City of Atlanta, Church Set To Buy Morris Brown College

News & Views | Gerren Keith Gaynor | 05/27/2014 | 11:30 AM EDT

The financially embattled HBCU may soon be able to settle its nearly $30 million debt

The city of Atlanta and a local church are in the running on a bid to buy Morris Brown College out of bankruptcy. The city, which partnered with Friendship Baptist Church, has offered $14.6 million, according to officials.


Through the city’s development agency Invest Atlanta, the proposal will spend $10.625 million and Friendship will contribute $4 million, according to a spokesperson for Mayor Kasim Reed. The Morris Brown Bankruptcy Creditors Committee has confirmed the city as the highest bidder.


The Atlanta-Journal Constitution reports city will assume in the takeover, however, officials previously said Atlanta would gain control of the college stadium, while Friendship would own other portions of the campus. Morris Brown will retain some of its historic buildings, which will allow the school to continue use the campus for educational purposes.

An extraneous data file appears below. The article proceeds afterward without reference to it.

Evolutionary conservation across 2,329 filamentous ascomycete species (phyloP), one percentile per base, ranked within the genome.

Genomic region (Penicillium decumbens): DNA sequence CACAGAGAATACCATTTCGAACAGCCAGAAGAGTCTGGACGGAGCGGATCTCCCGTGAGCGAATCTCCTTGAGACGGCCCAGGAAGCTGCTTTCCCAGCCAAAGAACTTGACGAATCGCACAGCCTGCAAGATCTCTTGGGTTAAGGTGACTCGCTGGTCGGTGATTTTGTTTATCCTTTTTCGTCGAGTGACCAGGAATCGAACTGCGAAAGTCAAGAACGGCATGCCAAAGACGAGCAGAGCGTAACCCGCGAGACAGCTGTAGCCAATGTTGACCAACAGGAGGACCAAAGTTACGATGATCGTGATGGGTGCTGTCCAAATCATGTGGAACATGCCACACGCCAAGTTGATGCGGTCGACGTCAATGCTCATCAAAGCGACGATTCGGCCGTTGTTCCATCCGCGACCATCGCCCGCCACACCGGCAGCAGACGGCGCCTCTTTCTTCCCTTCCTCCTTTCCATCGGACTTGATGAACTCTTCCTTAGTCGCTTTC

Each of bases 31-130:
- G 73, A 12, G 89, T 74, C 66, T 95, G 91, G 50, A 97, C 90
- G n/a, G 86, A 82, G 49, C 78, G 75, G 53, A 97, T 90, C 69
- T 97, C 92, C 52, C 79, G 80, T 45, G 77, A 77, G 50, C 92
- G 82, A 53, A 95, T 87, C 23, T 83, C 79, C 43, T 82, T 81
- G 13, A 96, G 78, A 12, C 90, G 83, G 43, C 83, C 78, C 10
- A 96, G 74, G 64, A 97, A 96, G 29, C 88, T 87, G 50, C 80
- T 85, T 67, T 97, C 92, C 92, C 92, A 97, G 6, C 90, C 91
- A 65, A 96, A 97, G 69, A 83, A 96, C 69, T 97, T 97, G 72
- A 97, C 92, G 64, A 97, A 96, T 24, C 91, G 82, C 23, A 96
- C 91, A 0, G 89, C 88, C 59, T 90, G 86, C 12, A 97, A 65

HBCU ENROLLMENT ON THE DECLINE, WILL THEY EVER RECOVER?


Friendship Baptist is one of two historically Black churches to sell in the wake of the future Atlanta Falcons stadium. Atlanta officials are playing a role in the $1.3 billion Falcons stadium, including issuing $200 million in bonds backed by hotel-motel taxes for its construction. The stadium is within walking distance of the Morris Brown campus.


Morris Brown filed for bankruptcy in August 2012 with roughly $30 million in debt, prompting the college to have talks with Atlanta over buying the property. Morris Brown rejected a $10 million offer from the city in 2013, but eventually reached out to the mayor in March.


Mayor Reed previously said in a statement Thursday that partnering with Friendship to buy the church allows both parties a “critical stake” in the revitalization of the Westside.


“If we succeed in this bid, it will bring much-needed stability and cohesiveness to these communities as we embark on a determined effort to spur job creation, civic engagement and business investment to the historic neighborhoods of Vine City and English Avenue,” Reed said in a statement read.


Invest Atlanta has also committed $15 million from the Westside tax allocation district for redevelopment projects in the area.


It’s not clear yet whether the city’s bid will be officially accepted. A hearing on the sale is scheduled for May 29. The college hopes to move fast. Bidders were asked to be able to finalize the deal by May 31, pending court approval.

(Photo: THE ATLANTA JOURNAL-CONSTITUTION/Landov)

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